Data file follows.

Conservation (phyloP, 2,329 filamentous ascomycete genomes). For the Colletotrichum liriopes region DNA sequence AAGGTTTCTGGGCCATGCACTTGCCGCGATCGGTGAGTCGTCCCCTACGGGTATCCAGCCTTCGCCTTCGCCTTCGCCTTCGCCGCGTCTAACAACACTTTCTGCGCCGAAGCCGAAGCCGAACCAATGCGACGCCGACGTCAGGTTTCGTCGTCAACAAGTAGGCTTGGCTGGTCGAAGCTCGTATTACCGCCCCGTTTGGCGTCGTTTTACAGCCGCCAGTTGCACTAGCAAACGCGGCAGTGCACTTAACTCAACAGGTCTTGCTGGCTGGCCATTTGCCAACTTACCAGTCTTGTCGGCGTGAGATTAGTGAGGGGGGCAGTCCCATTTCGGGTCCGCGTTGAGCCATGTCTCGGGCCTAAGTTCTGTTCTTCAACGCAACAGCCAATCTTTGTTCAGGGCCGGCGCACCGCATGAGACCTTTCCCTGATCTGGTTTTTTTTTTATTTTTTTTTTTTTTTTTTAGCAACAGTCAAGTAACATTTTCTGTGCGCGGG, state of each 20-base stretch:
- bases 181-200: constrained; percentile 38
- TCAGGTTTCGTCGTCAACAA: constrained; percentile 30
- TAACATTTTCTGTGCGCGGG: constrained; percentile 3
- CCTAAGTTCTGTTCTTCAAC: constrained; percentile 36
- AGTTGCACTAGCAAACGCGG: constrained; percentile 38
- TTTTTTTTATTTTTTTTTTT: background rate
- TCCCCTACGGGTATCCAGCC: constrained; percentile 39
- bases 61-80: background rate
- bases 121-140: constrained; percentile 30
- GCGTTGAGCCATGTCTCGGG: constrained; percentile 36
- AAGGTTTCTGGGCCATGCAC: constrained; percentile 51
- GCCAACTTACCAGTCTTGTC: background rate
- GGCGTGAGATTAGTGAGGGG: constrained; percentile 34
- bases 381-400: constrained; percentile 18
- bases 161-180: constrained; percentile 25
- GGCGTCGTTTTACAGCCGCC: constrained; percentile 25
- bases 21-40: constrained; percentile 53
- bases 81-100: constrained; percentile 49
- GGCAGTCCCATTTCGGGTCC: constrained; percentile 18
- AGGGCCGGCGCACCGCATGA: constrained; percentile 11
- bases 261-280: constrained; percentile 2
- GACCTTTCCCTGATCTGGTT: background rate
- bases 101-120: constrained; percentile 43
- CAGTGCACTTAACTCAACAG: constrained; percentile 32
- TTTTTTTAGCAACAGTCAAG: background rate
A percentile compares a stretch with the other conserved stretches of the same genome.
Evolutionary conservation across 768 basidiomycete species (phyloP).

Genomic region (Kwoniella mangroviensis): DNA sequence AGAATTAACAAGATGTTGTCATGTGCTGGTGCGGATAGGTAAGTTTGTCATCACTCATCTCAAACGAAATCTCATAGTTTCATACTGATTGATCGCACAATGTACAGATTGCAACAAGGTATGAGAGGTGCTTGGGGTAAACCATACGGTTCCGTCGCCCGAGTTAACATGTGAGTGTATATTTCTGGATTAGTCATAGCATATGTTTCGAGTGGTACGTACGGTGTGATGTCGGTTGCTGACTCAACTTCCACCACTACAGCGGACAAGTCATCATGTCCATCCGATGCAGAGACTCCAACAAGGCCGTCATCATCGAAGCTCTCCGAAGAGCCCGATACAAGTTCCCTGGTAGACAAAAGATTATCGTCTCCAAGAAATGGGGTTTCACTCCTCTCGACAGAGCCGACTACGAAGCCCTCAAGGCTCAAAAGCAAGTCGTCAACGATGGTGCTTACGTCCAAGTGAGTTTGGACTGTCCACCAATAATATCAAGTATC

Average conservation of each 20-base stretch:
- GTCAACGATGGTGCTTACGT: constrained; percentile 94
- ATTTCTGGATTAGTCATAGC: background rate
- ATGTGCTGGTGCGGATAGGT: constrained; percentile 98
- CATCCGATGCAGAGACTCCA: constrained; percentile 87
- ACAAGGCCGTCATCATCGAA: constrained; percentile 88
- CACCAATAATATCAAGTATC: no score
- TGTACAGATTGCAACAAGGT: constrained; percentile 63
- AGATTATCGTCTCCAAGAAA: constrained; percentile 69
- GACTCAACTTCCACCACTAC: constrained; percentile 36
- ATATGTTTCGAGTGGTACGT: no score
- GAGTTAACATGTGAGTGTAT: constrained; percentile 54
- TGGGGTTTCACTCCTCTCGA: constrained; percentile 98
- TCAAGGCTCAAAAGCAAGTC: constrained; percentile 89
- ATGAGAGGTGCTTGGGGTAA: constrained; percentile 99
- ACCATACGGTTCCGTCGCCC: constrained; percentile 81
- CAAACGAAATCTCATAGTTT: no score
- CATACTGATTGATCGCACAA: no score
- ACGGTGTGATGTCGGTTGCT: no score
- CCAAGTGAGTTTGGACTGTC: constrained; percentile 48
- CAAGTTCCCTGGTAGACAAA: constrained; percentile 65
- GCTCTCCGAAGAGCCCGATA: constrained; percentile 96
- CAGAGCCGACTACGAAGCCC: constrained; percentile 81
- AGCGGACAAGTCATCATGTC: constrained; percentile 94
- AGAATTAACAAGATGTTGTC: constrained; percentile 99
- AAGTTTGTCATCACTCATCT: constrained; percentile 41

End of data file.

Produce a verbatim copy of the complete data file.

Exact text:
Conservation (phyloP, 2,329 filamentous ascomycete genomes). For the Colletotrichum liriopes region DNA sequence AAGGTTTCTGGGCCATGCACTTGCCGCGATCGGTGAGTCGTCCCCTACGGGTATCCAGCCTTCGCCTTCGCCTTCGCCTTCGCCGCGTCTAACAACACTTTCTGCGCCGAAGCCGAAGCCGAACCAATGCGACGCCGACGTCAGGTTTCGTCGTCAACAAGTAGGCTTGGCTGGTCGAAGCTCGTATTACCGCCCCGTTTGGCGTCGTTTTACAGCCGCCAGTTGCACTAGCAAACGCGGCAGTGCACTTAACTCAACAGGTCTTGCTGGCTGGCCATTTGCCAACTTACCAGTCTTGTCGGCGTGAGATTAGTGAGGGGGGCAGTCCCATTTCGGGTCCGCGTTGAGCCATGTCTCGGGCCTAAGTTCTGTTCTTCAACGCAACAGCCAATCTTTGTTCAGGGCCGGCGCACCGCATGAGACCTTTCCCTGATCTGGTTTTTTTTTTATTTTTTTTTTTTTTTTTTAGCAACAGTCAAGTAACATTTTCTGTGCGCGGG, state of each 20-base stretch:
- bases 181-200: constrained; percentile 38
- TCAGGTTTCGTCGTCAACAA: constrained; percentile 30
- TAACATTTTCTGTGCGCGGG: constrained; percentile 3
- CCTAAGTTCTGTTCTTCAAC: constrained; percentile 36
- AGTTGCACTAGCAAACGCGG: constrained; percentile 38
- TTTTTTTTATTTTTTTTTTT: background rate
- TCCCCTACGGGTATCCAGCC: constrained; percentile 39
- bases 61-80: background rate
- bases 121-140: constrained; percentile 30
- GCGTTGAGCCATGTCTCGGG: constrained; percentile 36
- AAGGTTTCTGGGCCATGCAC: constrained; percentile 51
- GCCAACTTACCAGTCTTGTC: background rate
- GGCGTGAGATTAGTGAGGGG: constrained; percentile 34
- bases 381-400: constrained; percentile 18
- bases 161-180: constrained; percentile 25
- GGCGTCGTTTTACAGCCGCC: constrained; percentile 25
- bases 21-40: constrained; percentile 53
- bases 81-100: constrained; percentile 49
- GGCAGTCCCATTTCGGGTCC: constrained; percentile 18
- AGGGCCGGCGCACCGCATGA: constrained; percentile 11
- bases 261-280: constrained; percentile 2
- GACCTTTCCCTGATCTGGTT: background rate
- bases 101-120: constrained; percentile 43
- CAGTGCACTTAACTCAACAG: constrained; percentile 32
- TTTTTTTAGCAACAGTCAAG: background rate
A percentile compares a stretch with the other conserved stretches of the same genome.
Evolutionary conservation across 768 basidiomycete species (phyloP).

Genomic region (Kwoniella mangroviensis): DNA sequence AGAATTAACAAGATGTTGTCATGTGCTGGTGCGGATAGGTAAGTTTGTCATCACTCATCTCAAACGAAATCTCATAGTTTCATACTGATTGATCGCACAATGTACAGATTGCAACAAGGTATGAGAGGTGCTTGGGGTAAACCATACGGTTCCGTCGCCCGAGTTAACATGTGAGTGTATATTTCTGGATTAGTCATAGCATATGTTTCGAGTGGTACGTACGGTGTGATGTCGGTTGCTGACTCAACTTCCACCACTACAGCGGACAAGTCATCATGTCCATCCGATGCAGAGACTCCAACAAGGCCGTCATCATCGAAGCTCTCCGAAGAGCCCGATACAAGTTCCCTGGTAGACAAAAGATTATCGTCTCCAAGAAATGGGGTTTCACTCCTCTCGACAGAGCCGACTACGAAGCCCTCAAGGCTCAAAAGCAAGTCGTCAACGATGGTGCTTACGTCCAAGTGAGTTTGGACTGTCCACCAATAATATCAAGTATC

Average conservation of each 20-base stretch:
- GTCAACGATGGTGCTTACGT: constrained; percentile 94
- ATTTCTGGATTAGTCATAGC: background rate
- ATGTGCTGGTGCGGATAGGT: constrained; percentile 98
- CATCCGATGCAGAGACTCCA: constrained; percentile 87
- ACAAGGCCGTCATCATCGAA: constrained; percentile 88
- CACCAATAATATCAAGTATC: no score
- TGTACAGATTGCAACAAGGT: constrained; percentile 63
- AGATTATCGTCTCCAAGAAA: constrained; percentile 69
- GACTCAACTTCCACCACTAC: constrained; percentile 36
- ATATGTTTCGAGTGGTACGT: no score
- GAGTTAACATGTGAGTGTAT: constrained; percentile 54
- TGGGGTTTCACTCCTCTCGA: constrained; percentile 98
- TCAAGGCTCAAAAGCAAGTC: constrained; percentile 89
- ATGAGAGGTGCTTGGGGTAA: constrained; percentile 99
- ACCATACGGTTCCGTCGCCC: constrained; percentile 81
- CAAACGAAATCTCATAGTTT: no score
- CATACTGATTGATCGCACAA: no score
- ACGGTGTGATGTCGGTTGCT: no score
- CCAAGTGAGTTTGGACTGTC: constrained; percentile 48
- CAAGTTCCCTGGTAGACAAA: constrained; percentile 65
- GCTCTCCGAAGAGCCCGATA: constrained; percentile 96
- CAGAGCCGACTACGAAGCCC: constrained; percentile 81
- AGCGGACAAGTCATCATGTC: constrained; percentile 94
- AGAATTAACAAGATGTTGTC: constrained; percentile 99
- AAGTTTGTCATCACTCATCT: constrained; percentile 41